But What’s Your Escape Room Motivation?
Updated: Feb 13
Motivation. Actors need it to understand their character’s reasoning for a specific action. At any given time, we may need it to determine the importance or gravity of a situation. For example, at some point in your life, you likely weighed the importance of whether or not to run to the restroom or stay and watch all of Avengers: Endgame. If you stayed you chose well. Yes, motivation is important to understand. Especially when it comes to escape rooms.
I’ve Got Your Motivation
How often do you ask yourself, is this worth doing? When entering an escape room, you are likely given a reason, however innocuous or important it may be, as to why you and your group are in this predicament. Since the narrative is one of the more important elements to me personally when playing a room, I wanted to give you a little insight as to why a good narrative can really make a decent room into a great room.
You may think the narrative is the last thing that makes an escape experience awesome. That’s ok because we are all different and unique and special in our own way. Sorry, I thought I saw a rainbow and headed to a “The More You Know” moment. It’s over now.
Take it from me, I have played a wide range of rooms. With narratives that ranged from “go find this thing” (with no other details) to a horror room where the backstory was about a friend that moved to an apartment and disappeared and the objective was to look for her, with clues from a box of personal belongings. In both cases, these starts can be fine. In both cases, the measurement comes down to how immersive the room is based on adherence to the proposed narrative.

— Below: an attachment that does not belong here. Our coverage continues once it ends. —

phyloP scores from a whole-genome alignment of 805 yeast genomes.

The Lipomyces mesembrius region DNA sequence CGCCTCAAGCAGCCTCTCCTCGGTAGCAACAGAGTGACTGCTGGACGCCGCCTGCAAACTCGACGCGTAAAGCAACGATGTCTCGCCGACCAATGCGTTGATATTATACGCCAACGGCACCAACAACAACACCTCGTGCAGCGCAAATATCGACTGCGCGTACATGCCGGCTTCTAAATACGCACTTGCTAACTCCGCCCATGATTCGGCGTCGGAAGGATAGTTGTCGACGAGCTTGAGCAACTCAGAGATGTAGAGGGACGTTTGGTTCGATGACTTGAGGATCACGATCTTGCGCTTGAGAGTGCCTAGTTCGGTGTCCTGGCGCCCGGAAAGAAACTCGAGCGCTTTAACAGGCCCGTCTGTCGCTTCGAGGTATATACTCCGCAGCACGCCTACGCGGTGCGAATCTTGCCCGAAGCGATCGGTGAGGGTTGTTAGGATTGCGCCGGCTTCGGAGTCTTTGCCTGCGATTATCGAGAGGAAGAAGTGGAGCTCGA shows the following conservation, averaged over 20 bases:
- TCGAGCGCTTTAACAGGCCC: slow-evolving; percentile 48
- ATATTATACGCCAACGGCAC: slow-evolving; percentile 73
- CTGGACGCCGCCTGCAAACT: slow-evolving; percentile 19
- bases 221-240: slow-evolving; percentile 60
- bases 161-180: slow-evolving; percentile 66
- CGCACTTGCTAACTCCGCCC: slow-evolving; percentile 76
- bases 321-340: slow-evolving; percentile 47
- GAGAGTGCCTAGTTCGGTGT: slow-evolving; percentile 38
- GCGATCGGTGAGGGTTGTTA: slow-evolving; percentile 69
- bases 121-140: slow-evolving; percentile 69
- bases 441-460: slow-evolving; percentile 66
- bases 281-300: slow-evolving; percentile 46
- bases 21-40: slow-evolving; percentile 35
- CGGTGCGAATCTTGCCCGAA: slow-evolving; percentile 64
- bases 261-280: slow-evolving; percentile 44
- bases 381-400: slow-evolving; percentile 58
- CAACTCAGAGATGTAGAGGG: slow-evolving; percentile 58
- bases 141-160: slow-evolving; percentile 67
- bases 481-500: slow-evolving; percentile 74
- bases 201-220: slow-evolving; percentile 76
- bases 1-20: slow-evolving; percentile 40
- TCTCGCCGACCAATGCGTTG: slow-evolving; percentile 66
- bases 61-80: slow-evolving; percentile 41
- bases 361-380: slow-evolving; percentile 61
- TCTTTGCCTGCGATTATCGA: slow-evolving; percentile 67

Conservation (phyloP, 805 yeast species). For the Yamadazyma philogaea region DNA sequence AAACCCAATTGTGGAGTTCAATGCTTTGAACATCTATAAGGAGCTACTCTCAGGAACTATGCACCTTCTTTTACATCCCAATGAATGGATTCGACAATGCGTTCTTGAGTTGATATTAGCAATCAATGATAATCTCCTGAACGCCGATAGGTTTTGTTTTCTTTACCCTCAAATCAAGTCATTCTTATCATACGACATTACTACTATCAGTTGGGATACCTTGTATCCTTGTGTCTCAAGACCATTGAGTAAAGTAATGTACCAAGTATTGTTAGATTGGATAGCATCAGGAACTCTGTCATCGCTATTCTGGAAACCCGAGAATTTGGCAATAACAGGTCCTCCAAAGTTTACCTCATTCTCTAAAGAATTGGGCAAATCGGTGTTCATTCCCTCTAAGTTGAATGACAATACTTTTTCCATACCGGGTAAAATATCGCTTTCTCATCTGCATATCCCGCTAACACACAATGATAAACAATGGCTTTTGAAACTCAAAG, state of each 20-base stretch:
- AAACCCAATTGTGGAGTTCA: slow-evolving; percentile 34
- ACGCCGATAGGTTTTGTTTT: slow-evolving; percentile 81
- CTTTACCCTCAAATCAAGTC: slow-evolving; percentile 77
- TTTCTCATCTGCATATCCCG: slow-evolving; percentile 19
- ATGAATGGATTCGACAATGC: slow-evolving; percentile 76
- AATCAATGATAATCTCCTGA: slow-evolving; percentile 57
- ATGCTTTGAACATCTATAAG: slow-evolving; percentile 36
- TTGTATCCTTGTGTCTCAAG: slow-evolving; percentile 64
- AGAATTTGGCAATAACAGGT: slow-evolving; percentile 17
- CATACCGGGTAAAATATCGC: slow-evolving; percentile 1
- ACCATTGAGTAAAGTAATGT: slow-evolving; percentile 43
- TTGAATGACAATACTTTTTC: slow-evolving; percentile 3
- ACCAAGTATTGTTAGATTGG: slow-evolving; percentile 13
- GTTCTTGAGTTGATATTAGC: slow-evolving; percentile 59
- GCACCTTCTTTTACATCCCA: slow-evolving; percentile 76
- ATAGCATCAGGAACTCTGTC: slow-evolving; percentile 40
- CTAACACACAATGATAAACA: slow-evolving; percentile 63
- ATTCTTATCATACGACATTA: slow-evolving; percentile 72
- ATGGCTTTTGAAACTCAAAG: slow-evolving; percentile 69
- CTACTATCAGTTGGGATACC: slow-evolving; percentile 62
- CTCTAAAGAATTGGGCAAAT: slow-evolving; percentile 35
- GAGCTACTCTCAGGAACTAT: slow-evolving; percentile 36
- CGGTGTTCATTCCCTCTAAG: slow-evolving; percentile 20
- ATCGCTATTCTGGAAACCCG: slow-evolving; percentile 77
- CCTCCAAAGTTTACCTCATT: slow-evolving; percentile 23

Generally speaking, you can find enjoyment in escape experiences in one of two ways. Either the story itself is motivating for you and you find yourself drawn into the presented narrative. Or, the initial bit is not as motivating, but the puzzles and tasks designed to be an extension of the narrative and provide a consistent theme and add to the entertainment value of the experience.
What’s my point? What is the drive behind my writing today? What’s my motivation? It is simply to state that the narrative is so vital to me because I go to escape rooms to be immersed. I try to turn my judgment brain off while playing because that’s not as fun as simply playing. I am a competitive person in some respects but what I really want is a story told to me either by a great setup and atmosphere throughout or by having puzzles that continue to extend the story I am given in the beginning. When those things combine, I become deliriously happy and am prone to fits of squee-ing. Hey, don’t judge me.
In the future when playing, if you haven’t considered it before, think about why you are doing a thing and see if it helps to get you further into the game itself. These rooms can tell some really neat stories if you let them.
Some of my favorite York escape room narratives are found right here at Escape Games Live! The Precinct offers an immersive experience as hired detectives brought in to serve up a steaming hot cup of L.A. Justice to a nefarious criminal. Nefarious because he’s evil. Evil, like, not washing your hands after using the bathroom evil. Or try out the motivation of Sherlock’s Office, where Holmes, the world’s greatest detective, has left behind a series of challenges for Watson (ahem, you) to tackle in one hour or less to prove he is not the “bumbling idiot” that Sherlock still believes him to be.